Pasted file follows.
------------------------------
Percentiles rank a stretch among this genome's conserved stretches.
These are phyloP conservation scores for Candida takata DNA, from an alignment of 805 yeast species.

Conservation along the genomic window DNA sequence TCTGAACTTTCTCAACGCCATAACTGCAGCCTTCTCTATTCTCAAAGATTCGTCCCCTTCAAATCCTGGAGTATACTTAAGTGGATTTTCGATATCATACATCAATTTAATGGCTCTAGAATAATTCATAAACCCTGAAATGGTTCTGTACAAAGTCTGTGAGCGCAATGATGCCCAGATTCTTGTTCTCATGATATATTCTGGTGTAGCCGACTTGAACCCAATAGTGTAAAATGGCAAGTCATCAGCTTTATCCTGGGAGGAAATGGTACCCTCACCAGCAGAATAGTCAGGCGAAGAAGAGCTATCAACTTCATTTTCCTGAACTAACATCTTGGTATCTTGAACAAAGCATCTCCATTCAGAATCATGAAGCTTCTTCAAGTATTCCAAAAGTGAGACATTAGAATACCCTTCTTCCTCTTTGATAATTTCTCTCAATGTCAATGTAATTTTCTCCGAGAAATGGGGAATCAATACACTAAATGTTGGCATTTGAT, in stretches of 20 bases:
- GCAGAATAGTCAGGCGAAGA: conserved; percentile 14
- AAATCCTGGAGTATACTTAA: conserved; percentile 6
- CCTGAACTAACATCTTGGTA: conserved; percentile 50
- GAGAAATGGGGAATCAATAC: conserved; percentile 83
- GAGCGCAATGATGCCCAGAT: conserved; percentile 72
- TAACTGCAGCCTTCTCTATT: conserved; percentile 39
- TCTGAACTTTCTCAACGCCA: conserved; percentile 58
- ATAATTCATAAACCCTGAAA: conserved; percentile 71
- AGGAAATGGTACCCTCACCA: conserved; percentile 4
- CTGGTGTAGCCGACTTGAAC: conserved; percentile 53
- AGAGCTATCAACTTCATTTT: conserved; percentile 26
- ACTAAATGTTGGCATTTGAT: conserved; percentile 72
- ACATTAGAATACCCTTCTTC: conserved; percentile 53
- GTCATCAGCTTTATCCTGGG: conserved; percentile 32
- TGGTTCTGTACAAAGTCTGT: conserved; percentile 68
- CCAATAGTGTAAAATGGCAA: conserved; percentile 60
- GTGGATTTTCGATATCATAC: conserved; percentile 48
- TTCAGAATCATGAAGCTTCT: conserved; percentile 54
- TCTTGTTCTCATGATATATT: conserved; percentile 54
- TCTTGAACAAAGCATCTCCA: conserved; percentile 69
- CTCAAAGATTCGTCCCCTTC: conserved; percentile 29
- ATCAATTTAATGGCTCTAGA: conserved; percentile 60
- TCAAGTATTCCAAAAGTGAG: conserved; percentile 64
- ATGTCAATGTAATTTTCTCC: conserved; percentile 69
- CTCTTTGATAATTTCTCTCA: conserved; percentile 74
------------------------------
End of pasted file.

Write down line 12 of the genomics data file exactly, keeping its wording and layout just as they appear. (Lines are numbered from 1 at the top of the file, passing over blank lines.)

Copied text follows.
- AGGAAATGGTACCCTCACCA: conserved; percentile 4